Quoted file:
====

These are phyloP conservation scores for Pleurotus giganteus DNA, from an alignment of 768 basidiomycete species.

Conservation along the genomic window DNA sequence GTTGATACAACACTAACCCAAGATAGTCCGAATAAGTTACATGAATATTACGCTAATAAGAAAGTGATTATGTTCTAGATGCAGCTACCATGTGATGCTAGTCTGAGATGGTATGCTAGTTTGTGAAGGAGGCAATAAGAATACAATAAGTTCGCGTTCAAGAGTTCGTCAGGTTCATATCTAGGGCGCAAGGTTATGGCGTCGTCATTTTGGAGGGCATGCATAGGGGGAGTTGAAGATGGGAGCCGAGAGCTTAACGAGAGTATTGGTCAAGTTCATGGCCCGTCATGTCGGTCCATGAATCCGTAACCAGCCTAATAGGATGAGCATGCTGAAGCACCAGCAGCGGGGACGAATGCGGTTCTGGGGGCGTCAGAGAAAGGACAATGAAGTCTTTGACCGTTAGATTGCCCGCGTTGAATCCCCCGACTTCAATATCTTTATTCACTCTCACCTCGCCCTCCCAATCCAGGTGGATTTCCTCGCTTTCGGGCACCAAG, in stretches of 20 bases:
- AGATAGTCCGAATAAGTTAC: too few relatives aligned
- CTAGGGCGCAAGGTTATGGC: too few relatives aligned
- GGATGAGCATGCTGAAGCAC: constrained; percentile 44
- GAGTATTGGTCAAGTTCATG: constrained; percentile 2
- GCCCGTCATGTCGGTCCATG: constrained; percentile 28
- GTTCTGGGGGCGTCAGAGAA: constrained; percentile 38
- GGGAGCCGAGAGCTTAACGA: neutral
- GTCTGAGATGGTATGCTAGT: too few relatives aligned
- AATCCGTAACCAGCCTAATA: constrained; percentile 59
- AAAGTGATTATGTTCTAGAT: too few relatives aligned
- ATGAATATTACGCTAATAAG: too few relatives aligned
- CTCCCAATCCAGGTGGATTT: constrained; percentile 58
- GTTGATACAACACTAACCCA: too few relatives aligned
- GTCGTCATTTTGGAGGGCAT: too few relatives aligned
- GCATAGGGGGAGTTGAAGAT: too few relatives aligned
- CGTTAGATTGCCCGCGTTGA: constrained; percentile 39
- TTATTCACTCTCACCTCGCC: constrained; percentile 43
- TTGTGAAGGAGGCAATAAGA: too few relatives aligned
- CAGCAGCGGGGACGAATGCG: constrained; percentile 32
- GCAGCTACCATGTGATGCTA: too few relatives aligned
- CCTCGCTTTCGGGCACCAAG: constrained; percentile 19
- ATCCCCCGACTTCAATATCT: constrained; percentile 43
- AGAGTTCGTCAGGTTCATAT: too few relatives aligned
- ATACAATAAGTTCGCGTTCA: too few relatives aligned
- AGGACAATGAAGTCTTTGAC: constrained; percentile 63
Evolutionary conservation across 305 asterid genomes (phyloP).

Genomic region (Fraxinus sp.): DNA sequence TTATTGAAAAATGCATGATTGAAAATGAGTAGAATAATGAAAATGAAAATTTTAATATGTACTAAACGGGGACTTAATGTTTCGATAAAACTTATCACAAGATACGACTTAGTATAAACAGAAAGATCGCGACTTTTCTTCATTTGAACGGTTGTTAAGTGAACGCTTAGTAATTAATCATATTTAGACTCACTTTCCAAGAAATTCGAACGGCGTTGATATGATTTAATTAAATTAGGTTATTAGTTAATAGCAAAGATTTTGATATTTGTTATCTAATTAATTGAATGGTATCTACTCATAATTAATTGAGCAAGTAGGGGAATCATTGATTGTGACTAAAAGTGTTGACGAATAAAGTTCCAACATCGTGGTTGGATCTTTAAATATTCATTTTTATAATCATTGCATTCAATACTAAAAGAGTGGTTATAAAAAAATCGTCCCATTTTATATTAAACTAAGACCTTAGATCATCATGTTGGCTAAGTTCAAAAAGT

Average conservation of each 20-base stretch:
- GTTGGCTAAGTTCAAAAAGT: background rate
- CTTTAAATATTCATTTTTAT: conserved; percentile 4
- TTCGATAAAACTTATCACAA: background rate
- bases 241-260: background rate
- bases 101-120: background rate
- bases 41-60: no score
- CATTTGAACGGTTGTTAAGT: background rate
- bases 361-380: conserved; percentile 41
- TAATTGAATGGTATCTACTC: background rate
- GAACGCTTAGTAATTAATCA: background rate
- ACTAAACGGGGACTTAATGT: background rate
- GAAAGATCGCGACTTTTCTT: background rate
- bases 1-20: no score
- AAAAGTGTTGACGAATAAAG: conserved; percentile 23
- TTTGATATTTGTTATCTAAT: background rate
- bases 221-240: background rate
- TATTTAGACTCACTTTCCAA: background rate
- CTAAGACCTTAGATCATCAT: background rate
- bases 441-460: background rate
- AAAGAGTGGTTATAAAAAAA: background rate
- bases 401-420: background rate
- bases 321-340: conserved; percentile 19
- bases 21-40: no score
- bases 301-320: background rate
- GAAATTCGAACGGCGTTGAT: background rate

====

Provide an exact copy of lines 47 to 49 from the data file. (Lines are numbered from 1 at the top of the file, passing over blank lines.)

- TATTTAGACTCACTTTCCAA: background rate
- CTAAGACCTTAGATCATCAT: background rate
- bases 441-460: background rate